Although the Roman Empire fell more than 1,500 years ago, its ancient cement structures — like the Pantheon, Trajan's Markets, piers and breakwaters — remain.
To make concrete, Romans mixed volcanic ash with lime and seawater to create a mortar. From there, they added chunks of volcanic rock.
Geologist Marie Jackson has been studying factors that make Rome's concrete so durable. In 2013, she examined mineral and microscale properties of Roman concrete and found that unlike modern cement concrete, Roman concrete's filler is chemically reactive, making it stronger and more resilient.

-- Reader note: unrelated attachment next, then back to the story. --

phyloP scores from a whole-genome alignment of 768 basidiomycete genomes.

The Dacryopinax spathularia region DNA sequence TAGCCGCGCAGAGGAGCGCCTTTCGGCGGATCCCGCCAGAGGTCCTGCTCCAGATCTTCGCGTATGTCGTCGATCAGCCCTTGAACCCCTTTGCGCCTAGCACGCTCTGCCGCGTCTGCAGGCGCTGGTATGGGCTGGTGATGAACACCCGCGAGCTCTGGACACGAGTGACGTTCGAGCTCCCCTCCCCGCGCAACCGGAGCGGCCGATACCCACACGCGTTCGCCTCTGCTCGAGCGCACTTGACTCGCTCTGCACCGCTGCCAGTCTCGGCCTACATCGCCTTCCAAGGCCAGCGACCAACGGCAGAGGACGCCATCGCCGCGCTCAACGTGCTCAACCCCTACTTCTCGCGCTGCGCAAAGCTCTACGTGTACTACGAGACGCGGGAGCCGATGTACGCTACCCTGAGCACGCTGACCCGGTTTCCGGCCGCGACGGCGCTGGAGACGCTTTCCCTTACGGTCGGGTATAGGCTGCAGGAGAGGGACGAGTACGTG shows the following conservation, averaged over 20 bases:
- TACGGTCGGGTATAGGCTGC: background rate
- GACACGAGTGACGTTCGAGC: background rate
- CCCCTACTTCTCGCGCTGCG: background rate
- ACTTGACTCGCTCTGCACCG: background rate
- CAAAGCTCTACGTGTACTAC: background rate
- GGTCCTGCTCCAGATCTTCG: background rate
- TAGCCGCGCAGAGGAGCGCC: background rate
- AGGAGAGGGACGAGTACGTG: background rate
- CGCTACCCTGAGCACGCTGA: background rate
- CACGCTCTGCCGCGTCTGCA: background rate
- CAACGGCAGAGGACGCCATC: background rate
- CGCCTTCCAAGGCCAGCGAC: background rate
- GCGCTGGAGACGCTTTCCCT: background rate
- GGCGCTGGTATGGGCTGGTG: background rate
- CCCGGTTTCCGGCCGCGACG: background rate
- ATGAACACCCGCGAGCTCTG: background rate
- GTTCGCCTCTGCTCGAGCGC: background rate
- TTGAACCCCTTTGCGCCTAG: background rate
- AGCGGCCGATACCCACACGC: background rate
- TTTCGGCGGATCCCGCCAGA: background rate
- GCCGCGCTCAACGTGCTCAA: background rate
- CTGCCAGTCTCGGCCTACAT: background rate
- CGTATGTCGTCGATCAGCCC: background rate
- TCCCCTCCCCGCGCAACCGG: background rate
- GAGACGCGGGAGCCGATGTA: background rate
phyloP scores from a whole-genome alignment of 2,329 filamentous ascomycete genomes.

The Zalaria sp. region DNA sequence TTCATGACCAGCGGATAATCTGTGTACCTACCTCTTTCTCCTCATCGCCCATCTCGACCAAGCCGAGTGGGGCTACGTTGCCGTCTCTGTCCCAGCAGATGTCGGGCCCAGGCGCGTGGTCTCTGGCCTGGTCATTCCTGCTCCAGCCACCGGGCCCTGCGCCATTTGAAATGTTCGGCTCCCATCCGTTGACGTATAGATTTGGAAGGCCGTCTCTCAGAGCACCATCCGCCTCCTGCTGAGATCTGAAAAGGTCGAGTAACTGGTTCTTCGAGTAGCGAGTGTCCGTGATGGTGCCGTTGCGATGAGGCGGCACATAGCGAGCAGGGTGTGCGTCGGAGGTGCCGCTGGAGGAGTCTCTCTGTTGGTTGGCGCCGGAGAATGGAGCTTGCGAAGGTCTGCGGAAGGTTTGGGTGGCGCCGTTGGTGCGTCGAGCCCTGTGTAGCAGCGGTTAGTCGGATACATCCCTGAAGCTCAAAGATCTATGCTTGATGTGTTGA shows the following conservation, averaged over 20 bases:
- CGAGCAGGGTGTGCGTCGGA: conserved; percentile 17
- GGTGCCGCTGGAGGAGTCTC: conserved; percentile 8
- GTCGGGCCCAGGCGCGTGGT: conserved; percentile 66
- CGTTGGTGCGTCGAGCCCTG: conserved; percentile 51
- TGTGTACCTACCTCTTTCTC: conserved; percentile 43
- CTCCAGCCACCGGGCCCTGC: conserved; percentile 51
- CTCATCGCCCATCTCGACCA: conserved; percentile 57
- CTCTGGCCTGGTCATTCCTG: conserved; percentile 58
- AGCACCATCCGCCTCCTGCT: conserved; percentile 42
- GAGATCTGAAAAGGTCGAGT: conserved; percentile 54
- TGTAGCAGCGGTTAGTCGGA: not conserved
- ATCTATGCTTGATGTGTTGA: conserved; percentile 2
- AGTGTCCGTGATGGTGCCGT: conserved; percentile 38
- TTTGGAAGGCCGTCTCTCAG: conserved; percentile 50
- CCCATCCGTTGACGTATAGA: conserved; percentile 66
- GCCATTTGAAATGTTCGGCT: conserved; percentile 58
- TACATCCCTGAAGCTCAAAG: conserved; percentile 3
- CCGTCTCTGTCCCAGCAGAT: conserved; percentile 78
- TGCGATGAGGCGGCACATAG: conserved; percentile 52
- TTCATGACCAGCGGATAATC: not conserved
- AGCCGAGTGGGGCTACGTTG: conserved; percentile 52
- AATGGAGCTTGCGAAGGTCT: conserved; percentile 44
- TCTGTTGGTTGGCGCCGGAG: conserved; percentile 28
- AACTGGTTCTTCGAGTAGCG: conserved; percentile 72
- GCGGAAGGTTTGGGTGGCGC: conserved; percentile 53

Now, she's at least figured out how Roman concrete holds up so well in water. In a new study, Jackson found that seawater filtering through the ancient Roman concrete dissolves parts of the volcanic ash and allows interlocking minerals to grow that strengthen the material. In modern concrete, seawater would make the structure crack.
Jackson is trying to develop a similar concrete using materials readily available in the U.S.
Besides its durability, Roman concrete has also been found to have a smaller carbon footprint than its modern counterpart.
But despite these benefits, Roman concrete probably won't enter the mainstream. It can't support as much weight as the modern stuff and takes a long time to develop resilience.